Sea Security Increased Near Indonesia

Sea Security Increased Near Indonesia

YOGYAKARTA, Indonesia (AP) -- Indonesia, Malaysia and Philippines agreed Thursday to run coordinated patrols to boost maritime security following the kidnappings at sea of Indonesians by suspected Abu Sayyaf militants.

Foreign ministers and military chiefs of the three countries held talks in Indonesia's ancient royal capital city of Yogyakarta, hashing out the details of joint patrols to protect shipping in the waters between their border areas.

Indonesian Foreign Minister Retno Marsudi said the threat from robbery, kidnapping and other transnational crime, if not addressed appropriately, can undermine the confidence in trade and commerce, which in turn can adversely affect the economic activities and welfare of peoples in the surrounding areas.

She said the area between Zulu islands in southern Philippines and Indonesia's Sulawesi island is a strategic economic waterway where over 55 million metric tons of crude and over 18 million people pass through.

Abu Sayyaf militants on Sunday freed 10 of 14 Indonesian crewmen who were seized at sea in March in the first of three attacks on tugboats that have sparked a regional maritime security alarm. In April, the militants beheaded Canadian John Ridsdel after failing to get 300 million pesos ($6.3 million) as ransom.

Philippine troops launched an offensive against the Abu Sayyaf after the beheading, and Canadian Prime Minister Justin Trudeau has vowed to help the Philippines bring the killers to justice.

"We will undertake a coordinated patrol in the maritime areas of our common concern," Marsudi told a news conference after the meeting that attended by her counterparts Anifah Aman from Malaysia and Jose Rene D. Almendras from Philippines and military chiefs from the three countries.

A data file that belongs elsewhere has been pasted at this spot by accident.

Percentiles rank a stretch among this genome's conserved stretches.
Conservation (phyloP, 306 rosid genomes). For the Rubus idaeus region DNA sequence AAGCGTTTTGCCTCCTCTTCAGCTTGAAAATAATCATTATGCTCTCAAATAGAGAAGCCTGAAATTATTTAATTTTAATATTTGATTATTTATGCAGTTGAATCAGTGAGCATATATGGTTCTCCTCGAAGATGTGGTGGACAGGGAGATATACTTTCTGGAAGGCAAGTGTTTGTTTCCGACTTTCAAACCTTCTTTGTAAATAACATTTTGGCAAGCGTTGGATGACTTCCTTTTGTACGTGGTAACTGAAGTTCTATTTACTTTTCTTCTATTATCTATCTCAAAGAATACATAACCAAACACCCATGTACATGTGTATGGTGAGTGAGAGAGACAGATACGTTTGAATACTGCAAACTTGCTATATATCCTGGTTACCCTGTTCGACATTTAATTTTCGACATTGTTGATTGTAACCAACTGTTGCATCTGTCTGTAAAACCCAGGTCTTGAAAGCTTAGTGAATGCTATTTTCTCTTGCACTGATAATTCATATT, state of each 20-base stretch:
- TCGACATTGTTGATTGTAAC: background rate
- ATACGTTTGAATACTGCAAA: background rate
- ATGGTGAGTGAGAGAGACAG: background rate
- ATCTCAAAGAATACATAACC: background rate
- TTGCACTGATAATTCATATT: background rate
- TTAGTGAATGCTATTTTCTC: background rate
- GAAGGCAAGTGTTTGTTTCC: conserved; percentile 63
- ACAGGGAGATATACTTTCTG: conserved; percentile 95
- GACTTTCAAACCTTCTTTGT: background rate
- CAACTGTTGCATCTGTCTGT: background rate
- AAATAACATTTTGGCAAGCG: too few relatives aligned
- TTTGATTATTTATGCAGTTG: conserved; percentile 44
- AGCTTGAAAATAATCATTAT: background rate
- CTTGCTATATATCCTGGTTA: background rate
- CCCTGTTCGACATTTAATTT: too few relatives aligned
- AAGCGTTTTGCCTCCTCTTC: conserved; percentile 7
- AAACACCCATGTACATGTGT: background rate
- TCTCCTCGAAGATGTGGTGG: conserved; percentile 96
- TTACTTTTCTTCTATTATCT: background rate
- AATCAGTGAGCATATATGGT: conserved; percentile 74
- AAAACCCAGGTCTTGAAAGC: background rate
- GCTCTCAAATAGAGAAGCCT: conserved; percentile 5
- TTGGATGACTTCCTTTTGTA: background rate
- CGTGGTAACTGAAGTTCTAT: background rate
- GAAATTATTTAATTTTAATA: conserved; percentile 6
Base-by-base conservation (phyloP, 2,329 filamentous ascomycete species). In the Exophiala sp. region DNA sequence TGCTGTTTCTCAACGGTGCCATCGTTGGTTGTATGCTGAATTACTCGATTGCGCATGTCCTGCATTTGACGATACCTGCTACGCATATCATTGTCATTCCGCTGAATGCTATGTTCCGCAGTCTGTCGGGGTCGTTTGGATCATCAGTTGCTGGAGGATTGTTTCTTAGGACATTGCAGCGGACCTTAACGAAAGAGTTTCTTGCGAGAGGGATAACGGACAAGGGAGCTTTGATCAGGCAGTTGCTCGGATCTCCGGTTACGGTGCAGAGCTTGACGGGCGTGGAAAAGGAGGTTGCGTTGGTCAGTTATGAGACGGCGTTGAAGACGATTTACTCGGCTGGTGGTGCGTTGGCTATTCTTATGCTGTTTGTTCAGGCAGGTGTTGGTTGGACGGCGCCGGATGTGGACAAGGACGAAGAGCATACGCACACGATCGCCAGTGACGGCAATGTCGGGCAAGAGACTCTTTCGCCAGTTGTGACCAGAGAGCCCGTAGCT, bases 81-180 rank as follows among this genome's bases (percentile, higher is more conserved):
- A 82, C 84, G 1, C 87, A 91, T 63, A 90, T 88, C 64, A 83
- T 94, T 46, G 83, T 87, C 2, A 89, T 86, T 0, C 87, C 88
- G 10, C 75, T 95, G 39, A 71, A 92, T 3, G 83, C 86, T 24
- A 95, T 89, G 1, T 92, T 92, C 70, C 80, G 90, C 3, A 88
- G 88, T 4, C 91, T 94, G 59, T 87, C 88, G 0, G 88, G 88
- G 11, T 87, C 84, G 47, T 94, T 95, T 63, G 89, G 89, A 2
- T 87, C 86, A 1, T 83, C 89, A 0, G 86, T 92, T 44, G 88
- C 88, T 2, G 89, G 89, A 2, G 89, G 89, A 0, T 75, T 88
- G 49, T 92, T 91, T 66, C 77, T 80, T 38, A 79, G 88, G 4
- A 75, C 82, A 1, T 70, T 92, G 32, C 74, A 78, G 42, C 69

"Nationals of Indonesia, Malaysia and the Philippines have all been victims," she said, "We have to take action to ensure our citizens felt protective, keep undertaking their activities in that area."

A joint declaration the participants issued later expressed "grave concern" over the growing security challenges, such as those arising from armed robbery, transnational crimes and terrorism in the region.

It said they agreed to render immediate assistance for the safety of people and ships in distress within the area and to intensify cooperation in sharing information and intelligence as well as to establish a hotline of communication to improve cooperation during emergency and security threats.

Marsudi said officials of the three countries will meet again to formulate operating procedures of the maritime patrols.

More than a dozen foreign and local hostages remain in the hands of the Abu Sayyaf, including another Canadian and a Norwegian who were kidnapped last September, and a Dutch bird watcher who was kidnapped more than three years ago.

Both the United States and the Philippines label Abu Sayyaf as a terrorist organization.